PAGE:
Excuse me, why are you using the black thumbs up emoji if you are, in fact, quite white?

In April 2015, the newest Apple iPhone operating system became “diverse.” And honestly, this development revealed some underlying racial questions for me.

Emojis aren’t a new concept. At this point, they’re something any person with a smartphone is used to. They’re everywhere, and no one gives them a second thought. However, they are making a difference in the way we think and react.

In 2015, the Oxford Dictionaries pronounced the crying laughing emoji as their word of the year.

Always recently released an ad emphasizing the inherent sexism of “female” emojis.

According to a new study published by a University of Minnesota, Twin Cities research lab called GroupLens, people interpret emojis very differently across different platforms, such as the Android or Apple systems. They look very different, and because of this, miscommunication of emotions occurs.  The fact that this was researched implies one very key fact: Emojis are a valid medium of communication.

A 2014 study published in the journal Social Neuroscience revealed that people looking at a smiley face emoji react to it as if it is a human face smiling.

These are all signs that those little symbols are making a big impact.

Emojis are perhaps the most relevant and universal facet of digital communication today. To dismiss the influences of them is to ignore a medium that is encountered everywhere online. According to SwiftKey, a keyboard app company, 74 percent of Americans use emojis every single day.

I’ve been wanting to connect emojis and race in writing for a while now after multiple conversations about this issue with people I deeply respect and who I think have an even greater foothold and understanding in the flux of racial conversation than I do.

The way we use social media or interpersonal messages reflects our attitudes on race and identity. Sure, maybe you “didn’t really think” when you pressed down on the emoji and slid four over to the second-to-darkest skin option, but why did you do it in the first place?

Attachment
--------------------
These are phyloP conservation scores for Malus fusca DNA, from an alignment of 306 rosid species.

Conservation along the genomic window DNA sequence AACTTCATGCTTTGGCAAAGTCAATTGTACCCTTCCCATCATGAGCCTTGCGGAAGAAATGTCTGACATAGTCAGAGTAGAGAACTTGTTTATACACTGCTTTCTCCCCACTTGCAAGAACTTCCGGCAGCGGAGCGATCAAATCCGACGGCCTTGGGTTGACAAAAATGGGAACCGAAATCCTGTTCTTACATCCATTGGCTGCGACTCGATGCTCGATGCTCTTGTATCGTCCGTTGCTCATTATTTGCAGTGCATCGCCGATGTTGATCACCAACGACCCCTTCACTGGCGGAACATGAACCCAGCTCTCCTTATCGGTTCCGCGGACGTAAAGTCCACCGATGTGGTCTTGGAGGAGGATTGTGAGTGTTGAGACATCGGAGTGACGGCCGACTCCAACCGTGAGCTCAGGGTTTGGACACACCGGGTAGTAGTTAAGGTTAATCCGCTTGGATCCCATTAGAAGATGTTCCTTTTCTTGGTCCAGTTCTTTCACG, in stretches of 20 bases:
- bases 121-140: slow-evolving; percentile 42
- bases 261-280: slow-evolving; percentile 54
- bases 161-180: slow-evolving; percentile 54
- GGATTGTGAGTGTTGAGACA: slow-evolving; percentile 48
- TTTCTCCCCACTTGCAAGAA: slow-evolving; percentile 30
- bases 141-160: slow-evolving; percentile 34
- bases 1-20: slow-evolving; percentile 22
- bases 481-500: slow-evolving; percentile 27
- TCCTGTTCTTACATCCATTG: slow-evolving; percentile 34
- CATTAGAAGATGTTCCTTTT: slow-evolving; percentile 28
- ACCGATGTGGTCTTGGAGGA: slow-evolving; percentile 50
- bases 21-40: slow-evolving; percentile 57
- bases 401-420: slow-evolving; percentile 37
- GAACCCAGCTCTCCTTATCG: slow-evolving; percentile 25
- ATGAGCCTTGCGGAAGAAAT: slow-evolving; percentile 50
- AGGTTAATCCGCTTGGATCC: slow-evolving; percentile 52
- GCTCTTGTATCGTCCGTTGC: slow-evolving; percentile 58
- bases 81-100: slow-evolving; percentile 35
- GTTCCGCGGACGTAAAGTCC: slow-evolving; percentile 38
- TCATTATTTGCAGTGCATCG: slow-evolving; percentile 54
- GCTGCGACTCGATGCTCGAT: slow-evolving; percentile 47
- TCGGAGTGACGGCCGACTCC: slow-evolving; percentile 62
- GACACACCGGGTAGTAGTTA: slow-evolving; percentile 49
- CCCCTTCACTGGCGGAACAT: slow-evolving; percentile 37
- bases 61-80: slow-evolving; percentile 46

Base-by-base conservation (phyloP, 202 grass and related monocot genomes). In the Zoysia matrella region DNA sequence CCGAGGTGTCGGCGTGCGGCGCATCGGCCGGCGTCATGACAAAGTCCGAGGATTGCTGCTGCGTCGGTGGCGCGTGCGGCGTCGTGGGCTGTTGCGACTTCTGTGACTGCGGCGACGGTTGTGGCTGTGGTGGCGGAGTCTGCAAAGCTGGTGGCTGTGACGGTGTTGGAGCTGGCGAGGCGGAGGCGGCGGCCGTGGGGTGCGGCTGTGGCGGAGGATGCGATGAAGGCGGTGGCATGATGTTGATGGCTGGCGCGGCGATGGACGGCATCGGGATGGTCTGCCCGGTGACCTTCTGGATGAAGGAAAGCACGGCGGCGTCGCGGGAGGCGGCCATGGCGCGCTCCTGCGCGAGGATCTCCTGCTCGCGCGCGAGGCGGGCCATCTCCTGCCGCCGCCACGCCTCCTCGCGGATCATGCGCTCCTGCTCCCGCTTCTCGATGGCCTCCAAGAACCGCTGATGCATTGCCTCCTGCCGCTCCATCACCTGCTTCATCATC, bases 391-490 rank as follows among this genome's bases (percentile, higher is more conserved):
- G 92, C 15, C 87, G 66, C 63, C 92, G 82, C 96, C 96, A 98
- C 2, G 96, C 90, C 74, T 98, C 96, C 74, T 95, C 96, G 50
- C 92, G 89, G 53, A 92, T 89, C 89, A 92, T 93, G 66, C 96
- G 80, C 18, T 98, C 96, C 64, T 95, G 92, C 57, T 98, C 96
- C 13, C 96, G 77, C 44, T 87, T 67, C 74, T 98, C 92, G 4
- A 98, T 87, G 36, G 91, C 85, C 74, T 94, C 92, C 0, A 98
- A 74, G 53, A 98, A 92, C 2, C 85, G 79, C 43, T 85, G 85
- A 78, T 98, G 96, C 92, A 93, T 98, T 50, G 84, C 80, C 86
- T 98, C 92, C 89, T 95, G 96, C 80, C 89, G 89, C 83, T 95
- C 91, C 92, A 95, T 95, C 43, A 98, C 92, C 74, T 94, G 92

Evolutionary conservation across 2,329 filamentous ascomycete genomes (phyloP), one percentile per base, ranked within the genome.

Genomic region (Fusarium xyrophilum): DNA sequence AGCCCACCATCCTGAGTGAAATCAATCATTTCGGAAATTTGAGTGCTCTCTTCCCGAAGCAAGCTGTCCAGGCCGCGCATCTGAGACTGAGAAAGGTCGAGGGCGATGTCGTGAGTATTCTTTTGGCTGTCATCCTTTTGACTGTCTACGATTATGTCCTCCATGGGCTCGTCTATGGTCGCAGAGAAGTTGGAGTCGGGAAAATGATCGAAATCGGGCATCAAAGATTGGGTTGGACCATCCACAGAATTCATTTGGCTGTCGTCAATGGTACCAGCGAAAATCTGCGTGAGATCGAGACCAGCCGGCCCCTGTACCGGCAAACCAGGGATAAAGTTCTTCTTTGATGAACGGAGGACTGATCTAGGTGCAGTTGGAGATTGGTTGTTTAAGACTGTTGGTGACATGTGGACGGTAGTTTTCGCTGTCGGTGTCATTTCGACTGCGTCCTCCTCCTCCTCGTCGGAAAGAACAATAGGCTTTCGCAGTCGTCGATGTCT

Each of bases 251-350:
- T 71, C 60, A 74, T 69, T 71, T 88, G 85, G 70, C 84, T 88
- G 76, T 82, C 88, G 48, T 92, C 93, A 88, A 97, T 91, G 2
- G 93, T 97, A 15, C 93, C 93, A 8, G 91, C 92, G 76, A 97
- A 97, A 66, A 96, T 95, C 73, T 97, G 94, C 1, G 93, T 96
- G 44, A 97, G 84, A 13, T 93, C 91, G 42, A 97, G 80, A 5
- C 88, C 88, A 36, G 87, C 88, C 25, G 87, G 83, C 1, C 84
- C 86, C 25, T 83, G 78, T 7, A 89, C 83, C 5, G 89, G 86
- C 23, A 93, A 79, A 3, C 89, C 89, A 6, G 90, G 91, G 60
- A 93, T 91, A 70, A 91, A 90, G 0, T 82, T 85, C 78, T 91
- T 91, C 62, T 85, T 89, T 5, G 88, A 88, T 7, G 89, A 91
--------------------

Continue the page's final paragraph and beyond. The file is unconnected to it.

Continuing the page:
Stop to ask yourself: Is there meaning to the fact that the whiter options are more accessible? Was it that hard to just pick one that matched your own hand?

Maybe these individuals thought that turning the thumbs up or praise hands black made them more “ghetto.” Now they have some sort of “street cred,” because those hands resemble the people they think are on or of “the street.”

Now your fist bump is more “gangsta” and your praise hands resemble some woman in a gospel church, like this GIF.






Maybe you just thought it was funny. side eye

The other topic that has come up in discussion is the simple usage of yellow emoji. Maybe you just never switched from the default. As in, once a beautiful digital yellow, always yellow. You just can’t teach an old emoji user new tricks.

I’ve talked to people about this, and for some, their mindset is simple:

“Oh, I just never selected a flesh-colored one.”

Hmm, okay, understandable.

For others though, I’ve heard: “It’s just easier,” a way of avoiding some sort of racial discussion or confrontation.

Stop to ask yourself: Is it awkward when you’re having a text conversation with someone and because they have a different skin tone, their emoji are a different shade? Is this “aggressive?”

I heard of someone who once set their emojis to match their skin tone, then after the summer of 2015 changed it back to generic yellow.

That very summer, Black Lives Matter began to publicly challenge political leaders, a social movement that had been stirring since 2013 with the creation of its titular hashtag following George Zimmerman’s acquittal after shooting black teen Trayvon Martin.

Maybe shying away from acknowledging each other’s skin tone via texting and tweeting leads to a larger, societally pervasive ignorance of what comes with our skin colors.

Discussions about racial prejudice and inequality begin on social media, whether we like it or not, because news is online now.

The backlash of #alllivesmatter on Twitter sparked important conversations about what racism and privilege entails.

Stop to ask yourself:  Why were so many people offended that Beyoncé, a black woman (surprise!) wrote a song about the beauty and challenge of blackness?

If you were bothered by the hauntingly beautiful shot of a black boy dancing in front of police officers and the juxtaposition of their uniform surrender in response to his freedom of expression:

boy formation

praise handspraise handspraise handspraise hands

If that was “too pro-black,” why do you feel comfortable co-opting this blackfistbump or this thumbs up black? , especially as a joke?

I don’t have all the answers to the hypothetical questions I’ve offered up. I just think it’s too easy to write off these seemingly small issues. If we start with everyday exchanges, maybe we can begin tackling white privilege and racism. Maybe we can radically change the way we perceive each other and admit our lack of knowledge. Maybe we can work to stimulate more intelligent and compassionate racial conversation. Maybe an emoji is worth a thousand words.



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